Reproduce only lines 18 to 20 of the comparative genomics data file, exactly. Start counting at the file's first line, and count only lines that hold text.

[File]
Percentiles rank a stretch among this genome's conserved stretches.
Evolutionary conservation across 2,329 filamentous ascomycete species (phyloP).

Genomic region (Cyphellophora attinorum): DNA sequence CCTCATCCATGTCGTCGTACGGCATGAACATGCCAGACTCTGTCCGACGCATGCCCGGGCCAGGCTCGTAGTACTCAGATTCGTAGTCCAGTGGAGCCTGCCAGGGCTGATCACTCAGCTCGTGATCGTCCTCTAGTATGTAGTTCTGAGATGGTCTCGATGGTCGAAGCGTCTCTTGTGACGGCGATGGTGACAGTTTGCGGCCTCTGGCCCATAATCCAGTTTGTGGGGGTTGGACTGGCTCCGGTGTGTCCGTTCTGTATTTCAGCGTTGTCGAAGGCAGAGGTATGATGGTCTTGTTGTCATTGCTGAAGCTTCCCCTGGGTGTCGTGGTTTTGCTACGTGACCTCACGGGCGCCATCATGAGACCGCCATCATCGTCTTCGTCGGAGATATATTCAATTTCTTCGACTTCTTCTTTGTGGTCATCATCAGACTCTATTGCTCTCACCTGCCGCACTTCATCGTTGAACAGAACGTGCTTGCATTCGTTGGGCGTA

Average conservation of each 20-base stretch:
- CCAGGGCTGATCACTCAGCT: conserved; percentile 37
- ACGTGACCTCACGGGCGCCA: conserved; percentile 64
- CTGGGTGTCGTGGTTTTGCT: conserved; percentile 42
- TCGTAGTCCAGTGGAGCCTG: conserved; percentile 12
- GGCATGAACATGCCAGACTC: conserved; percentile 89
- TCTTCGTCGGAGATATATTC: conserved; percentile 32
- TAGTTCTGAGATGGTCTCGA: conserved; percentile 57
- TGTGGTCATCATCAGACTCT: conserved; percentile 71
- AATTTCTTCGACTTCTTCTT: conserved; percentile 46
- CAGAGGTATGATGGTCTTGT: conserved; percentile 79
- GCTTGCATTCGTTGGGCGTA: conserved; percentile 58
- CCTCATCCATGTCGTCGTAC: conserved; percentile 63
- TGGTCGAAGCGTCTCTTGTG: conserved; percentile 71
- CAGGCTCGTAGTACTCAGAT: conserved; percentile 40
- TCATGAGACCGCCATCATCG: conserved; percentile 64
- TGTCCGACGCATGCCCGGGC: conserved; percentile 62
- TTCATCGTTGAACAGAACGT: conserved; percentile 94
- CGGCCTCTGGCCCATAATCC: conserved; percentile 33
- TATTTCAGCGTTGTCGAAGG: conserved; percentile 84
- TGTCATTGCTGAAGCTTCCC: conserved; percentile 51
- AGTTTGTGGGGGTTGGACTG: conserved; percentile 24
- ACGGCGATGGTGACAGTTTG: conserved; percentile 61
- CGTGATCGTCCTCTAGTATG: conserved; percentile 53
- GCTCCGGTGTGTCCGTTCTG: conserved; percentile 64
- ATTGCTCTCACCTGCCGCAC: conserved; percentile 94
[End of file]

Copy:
- CAGGCTCGTAGTACTCAGAT: conserved; percentile 40
- TCATGAGACCGCCATCATCG: conserved; percentile 64
- TGTCCGACGCATGCCCGGGC: conserved; percentile 62